Articulated Rail Cars – Transit 101

This is an articulated tram. Notice the small centre car supports the two outer bodies. This configuration is sometimes called, "two rooms & a bath".

So boys and girls, lesson for today; what is an articulated car?


Articulated cars are rail vehicles which consist of a number of cars which are semi-permanently attached to each other and share common Jacobs bogies or axles and/or have car elements without axles suspended by the neighbouring car elements. They are much longer than single passenger cars. Because of the difficulty and cost of separating each car from the next, they are operated as a single unit, often called a trainset.

The difference between an articulated tram and a Bombardier ART Innovia/Movia car is that in an articulated tram, on truck or bogie supports two bodies. With the ART Innovia/Movia cars, the body is supported by two trucks.

Another version of an articulated tram, where one body section is supported by the two adjacent body sections, with their own trucks or bogies.

A Bombardier built ART innovia/Movia light metro car as used in Vancouver.

The non articulated Innovia/Movia light metro car. Notice that each body section is supported by two truck or bogies.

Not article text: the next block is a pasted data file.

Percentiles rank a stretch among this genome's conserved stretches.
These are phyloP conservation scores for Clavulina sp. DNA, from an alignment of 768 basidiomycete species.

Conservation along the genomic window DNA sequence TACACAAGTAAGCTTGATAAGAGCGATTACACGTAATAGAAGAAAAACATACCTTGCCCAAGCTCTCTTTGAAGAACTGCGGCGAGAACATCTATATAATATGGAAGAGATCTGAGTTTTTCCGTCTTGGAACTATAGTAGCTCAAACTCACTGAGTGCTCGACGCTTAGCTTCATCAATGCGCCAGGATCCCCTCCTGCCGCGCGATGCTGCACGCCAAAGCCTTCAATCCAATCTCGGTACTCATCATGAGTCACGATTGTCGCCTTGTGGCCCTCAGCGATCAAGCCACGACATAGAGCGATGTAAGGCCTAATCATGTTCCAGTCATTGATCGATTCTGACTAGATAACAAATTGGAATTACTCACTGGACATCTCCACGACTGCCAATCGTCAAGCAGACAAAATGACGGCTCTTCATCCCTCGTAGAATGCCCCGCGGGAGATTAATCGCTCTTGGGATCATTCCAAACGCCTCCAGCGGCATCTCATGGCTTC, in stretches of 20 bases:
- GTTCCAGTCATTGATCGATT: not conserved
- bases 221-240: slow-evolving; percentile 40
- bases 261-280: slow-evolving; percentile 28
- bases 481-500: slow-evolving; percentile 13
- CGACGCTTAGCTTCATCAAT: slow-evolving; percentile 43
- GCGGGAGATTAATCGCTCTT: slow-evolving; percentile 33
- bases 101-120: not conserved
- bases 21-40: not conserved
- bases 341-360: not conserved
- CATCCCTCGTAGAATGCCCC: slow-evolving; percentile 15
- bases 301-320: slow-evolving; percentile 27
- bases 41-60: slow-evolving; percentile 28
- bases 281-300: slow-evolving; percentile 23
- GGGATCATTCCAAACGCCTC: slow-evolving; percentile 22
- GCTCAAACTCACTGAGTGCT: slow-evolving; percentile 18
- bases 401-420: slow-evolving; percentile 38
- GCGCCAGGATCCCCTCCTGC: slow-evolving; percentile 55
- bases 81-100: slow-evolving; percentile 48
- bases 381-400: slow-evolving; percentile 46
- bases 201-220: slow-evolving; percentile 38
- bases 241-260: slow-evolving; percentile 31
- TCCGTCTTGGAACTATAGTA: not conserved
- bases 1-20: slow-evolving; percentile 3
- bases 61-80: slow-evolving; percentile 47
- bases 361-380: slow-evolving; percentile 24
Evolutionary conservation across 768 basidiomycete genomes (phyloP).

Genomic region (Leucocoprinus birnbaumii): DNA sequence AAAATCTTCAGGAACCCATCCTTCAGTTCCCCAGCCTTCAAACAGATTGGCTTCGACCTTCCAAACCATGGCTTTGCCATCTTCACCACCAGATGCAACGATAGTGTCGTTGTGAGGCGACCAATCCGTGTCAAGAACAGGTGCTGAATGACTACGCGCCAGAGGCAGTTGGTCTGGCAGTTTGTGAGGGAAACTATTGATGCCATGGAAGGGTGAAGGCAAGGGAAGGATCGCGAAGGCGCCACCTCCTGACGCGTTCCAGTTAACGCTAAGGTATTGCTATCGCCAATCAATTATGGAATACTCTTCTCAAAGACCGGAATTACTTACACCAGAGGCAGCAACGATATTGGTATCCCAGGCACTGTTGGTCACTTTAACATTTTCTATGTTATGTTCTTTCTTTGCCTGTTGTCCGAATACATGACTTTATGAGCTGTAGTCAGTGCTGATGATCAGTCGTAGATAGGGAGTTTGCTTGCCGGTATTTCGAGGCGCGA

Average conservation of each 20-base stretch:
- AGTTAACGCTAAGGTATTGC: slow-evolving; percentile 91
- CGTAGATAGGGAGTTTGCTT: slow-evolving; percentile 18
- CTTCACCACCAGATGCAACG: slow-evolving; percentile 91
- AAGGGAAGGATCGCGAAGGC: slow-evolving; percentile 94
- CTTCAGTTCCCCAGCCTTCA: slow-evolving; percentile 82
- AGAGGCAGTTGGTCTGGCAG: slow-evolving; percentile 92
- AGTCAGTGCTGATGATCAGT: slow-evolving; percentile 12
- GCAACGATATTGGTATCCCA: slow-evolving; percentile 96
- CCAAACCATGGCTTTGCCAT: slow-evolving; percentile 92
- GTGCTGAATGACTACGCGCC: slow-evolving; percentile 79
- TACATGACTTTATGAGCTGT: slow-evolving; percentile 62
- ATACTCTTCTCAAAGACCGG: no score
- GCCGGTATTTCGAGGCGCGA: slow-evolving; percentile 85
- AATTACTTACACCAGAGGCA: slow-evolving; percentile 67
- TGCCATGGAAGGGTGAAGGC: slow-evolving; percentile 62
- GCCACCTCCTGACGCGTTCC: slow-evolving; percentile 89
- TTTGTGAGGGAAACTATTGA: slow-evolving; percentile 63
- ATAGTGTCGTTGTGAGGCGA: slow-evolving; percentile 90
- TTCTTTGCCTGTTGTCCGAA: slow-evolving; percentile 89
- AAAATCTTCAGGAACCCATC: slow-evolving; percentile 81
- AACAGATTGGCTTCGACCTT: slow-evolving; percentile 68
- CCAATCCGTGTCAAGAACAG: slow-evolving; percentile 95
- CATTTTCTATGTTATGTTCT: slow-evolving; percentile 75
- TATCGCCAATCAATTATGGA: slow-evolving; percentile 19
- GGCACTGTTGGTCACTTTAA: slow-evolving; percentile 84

2 Responses to “Articulated Rail Cars – Transit 101”
  1. Paul says:

    There is two types of articulation. Both types bend at the joint. The top picture has 2 joints, the bottom picture has just 1 joint.

    Zwei replies: Again, the ART SkyTrain cars are not articulated, just coupled into married pairs. Each car is supported by two trucks/bogies.

    You had best reread the article, as it easily illustrates what is an articulated car.

  2. Haveacow says:

    Guys and gals, in 2017, I went to the UITP (International Association of Publtc Transport Authorities) convention in Montreal. This is the largest public transit convention in the world, it was also cohosted by CUTA and the APTA. It is held every second year and this was only the second time a Canadian City has hosted it, Toronto hosted it in 1999. At last year’s convention I went to the Bombardier exhibit, 12 different train types were on display. On display was a full sized mock up of one of Vancouver’s new 4 section Skytrains. In Bombardier’s own display material was the term, “Open Gangways”, they even mentioned that the vehicle you have probably already ridden in today was “gangwayed not articulated”! Now, if Bombardier the company that built them believes it is gangwayed not articulated, the point is settled. If you don’t believe me ask Bombardier yourself!

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